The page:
Extreme Indoor Air Quality Issues

While performing inspections, you may be confronted with electrical components that just don’t appear normal and it may be for unexpected reasons. It is important to understand that there is an issue impacting indoor air quality currently being investigated and it may impact electrical metal components. Although extreme, and not quite the norm, some individuals are experiencing that Chinese drywall, sometimes referred to as “contaminated drywall” or “tainted drywall,” has negative impacts on health and on metal products in a home. This issue is being studied by a few organizations including the U. S. Consumer Product Safety Commission (CPSC), the U.S. Environmental Protection Agency (EPA), the Centers for Disease Control and Prevention (CDC), the Agency for Toxic Substances and Disease Registry (ATSDR), and the U. S. Department of Housing and Urban Development (HUD). This column is provided to give you some insight to an issue that can negatively impact the health of those living in the home as well as impacting metal items in the home.

Photo 1


The Problem

Photo 1. Chinese drywall is prevalent in the states highlighted in red.

The first incident report was received by the CPSC in December of 2008. Homeowners have reported that the drywall in their homes has caused bad odors, corrosion, and sickness. In some cases the problems have driven the occupants from their homes. The complaints include:

  • Headaches
  • Itchy eyes
  • Scratchy, burning throats
  • Nose bleeds
  • Sinus infections
  • Breathing problems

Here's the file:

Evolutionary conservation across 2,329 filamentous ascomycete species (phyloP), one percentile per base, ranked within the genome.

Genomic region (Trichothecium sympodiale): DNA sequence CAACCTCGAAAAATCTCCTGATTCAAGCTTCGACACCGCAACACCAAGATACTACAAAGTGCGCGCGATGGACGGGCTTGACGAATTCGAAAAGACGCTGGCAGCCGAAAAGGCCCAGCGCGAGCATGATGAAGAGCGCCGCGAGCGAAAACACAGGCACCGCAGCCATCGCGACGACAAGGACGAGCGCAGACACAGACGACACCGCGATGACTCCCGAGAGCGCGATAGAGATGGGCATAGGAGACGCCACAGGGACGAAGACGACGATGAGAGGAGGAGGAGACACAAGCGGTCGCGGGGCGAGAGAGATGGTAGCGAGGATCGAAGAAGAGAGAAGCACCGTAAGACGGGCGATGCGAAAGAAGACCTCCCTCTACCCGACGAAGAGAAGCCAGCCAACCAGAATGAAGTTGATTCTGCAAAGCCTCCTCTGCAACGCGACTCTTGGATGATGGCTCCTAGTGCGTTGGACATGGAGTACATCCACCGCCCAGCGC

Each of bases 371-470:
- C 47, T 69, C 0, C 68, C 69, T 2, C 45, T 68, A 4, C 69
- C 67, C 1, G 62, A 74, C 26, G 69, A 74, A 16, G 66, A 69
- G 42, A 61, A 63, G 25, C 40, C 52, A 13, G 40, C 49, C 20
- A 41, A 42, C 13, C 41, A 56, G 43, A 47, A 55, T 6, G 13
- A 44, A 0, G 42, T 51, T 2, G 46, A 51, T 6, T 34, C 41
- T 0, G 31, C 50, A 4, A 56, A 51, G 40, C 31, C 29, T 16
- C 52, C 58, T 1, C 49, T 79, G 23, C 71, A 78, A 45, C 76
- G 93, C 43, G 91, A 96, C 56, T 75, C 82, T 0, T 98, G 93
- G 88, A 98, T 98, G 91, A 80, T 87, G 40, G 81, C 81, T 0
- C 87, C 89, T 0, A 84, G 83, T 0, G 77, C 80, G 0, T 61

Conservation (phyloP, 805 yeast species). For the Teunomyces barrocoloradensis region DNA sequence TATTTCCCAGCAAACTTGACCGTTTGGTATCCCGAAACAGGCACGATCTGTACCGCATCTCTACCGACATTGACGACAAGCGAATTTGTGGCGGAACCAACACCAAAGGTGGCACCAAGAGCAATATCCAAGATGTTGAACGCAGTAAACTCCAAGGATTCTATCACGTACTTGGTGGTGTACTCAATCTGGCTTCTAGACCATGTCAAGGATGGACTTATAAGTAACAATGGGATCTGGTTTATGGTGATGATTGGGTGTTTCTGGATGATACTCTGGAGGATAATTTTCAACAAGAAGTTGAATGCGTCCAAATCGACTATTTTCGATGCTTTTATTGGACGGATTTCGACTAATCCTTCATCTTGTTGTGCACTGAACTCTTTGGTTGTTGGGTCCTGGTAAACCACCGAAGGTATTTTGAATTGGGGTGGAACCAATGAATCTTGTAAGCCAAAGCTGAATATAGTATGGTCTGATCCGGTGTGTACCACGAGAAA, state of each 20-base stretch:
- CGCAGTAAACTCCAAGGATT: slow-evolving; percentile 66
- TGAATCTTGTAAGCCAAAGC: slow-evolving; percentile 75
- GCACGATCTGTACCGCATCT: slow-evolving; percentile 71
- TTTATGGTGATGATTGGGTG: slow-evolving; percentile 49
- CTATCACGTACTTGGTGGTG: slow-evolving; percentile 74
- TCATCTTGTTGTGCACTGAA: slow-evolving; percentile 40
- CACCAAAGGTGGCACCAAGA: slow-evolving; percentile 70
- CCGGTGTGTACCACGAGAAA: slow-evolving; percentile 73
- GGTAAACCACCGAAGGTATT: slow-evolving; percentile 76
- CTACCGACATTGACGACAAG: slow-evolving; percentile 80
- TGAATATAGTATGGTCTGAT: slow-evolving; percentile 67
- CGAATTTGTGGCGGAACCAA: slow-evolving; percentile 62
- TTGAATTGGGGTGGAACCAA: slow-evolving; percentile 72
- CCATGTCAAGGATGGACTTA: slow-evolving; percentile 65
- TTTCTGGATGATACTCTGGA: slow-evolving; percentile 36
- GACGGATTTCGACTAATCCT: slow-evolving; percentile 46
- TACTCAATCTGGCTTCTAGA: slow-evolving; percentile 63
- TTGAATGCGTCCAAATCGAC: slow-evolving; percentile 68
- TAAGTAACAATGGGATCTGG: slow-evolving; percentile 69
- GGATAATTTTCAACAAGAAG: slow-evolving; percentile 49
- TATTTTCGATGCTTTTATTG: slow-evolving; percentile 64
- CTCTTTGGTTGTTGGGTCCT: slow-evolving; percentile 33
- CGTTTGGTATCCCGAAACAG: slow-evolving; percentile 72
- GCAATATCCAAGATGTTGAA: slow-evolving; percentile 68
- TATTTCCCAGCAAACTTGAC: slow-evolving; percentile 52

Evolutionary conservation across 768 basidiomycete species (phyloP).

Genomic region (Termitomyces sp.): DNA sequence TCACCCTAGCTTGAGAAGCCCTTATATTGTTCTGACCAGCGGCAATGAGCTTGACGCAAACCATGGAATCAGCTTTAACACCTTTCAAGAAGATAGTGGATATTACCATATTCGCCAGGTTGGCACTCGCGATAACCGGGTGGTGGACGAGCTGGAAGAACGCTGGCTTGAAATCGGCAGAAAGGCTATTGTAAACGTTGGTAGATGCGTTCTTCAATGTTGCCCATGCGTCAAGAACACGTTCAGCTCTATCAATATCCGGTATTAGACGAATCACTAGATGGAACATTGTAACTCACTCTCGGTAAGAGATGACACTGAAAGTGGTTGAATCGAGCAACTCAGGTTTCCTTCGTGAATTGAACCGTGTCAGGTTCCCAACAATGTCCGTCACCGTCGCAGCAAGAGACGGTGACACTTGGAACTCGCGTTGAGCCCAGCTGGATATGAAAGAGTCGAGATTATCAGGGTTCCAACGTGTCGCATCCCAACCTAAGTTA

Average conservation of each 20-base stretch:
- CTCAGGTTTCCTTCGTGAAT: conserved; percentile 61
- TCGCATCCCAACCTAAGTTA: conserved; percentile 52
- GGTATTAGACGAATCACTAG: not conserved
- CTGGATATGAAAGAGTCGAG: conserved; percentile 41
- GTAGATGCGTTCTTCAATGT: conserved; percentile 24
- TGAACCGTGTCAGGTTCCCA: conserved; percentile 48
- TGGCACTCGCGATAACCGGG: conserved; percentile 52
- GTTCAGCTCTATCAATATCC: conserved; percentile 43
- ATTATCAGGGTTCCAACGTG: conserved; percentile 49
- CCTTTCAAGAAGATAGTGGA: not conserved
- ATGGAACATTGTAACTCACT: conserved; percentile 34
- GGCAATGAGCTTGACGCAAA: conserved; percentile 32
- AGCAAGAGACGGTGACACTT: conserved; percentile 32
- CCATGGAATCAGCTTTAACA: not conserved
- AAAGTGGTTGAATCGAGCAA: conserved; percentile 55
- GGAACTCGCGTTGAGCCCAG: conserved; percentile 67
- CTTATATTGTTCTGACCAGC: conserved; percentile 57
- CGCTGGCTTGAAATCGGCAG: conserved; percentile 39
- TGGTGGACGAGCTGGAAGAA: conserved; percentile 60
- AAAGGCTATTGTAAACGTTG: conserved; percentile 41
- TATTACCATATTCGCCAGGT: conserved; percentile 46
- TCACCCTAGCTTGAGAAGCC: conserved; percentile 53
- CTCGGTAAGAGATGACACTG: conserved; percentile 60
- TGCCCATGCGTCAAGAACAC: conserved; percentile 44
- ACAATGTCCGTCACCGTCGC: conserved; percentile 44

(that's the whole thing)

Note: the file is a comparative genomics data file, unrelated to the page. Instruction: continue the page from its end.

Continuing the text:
• Skin irritations

In addition to these issues, there are also reports of corrosion of metals, including wiring, due to the toxins from the drywall. If your gut reaction is to presume that only those products touching the drywall have a potential to be impacted and to exhibit corrosion, you are most certainly incorrect. Any product in the home, touching the drywall or not, can exhibit corrosion problems simply due to the toxins in the air. Complaints of corrosion have been received by the CPSC for the following:

  • Air conditioning evaporator coils. In this case, corrosion leads to pitting of the tube and leaking of Freon. Your Green radar/alarm should have just alarmed.
  • Smoke alarms sounding in the middle of the night without any apparent cause.
  • New appliances including televisions, microwave ovens, refrigerators, dishwashers and computers suddenly stop working for no apparent reason.

The CPSC has completed various reports that contain information on the impact to electrical components. They are finding that the harvested components from affected homes are exhibiting significant corrosion of copper wiring and a lesser degree of corrosion to other parts of the electrical equipment such as the screws and metal and conductors contained within. No indications of significant overheating of conductors or other conductive parts have been recorded. No fires have been attributed to this problem as well. This report and more can be found at the CPSC web site (http://www.cpsc.gov/info/drywall).


Photo 2. There are reports of corrosion of metals, including wiring, due to the toxins from the drywall.


What Can You Do?

1. Consider the age of the home or work completed in the home. Was the home constructed or was drywall added since 2001?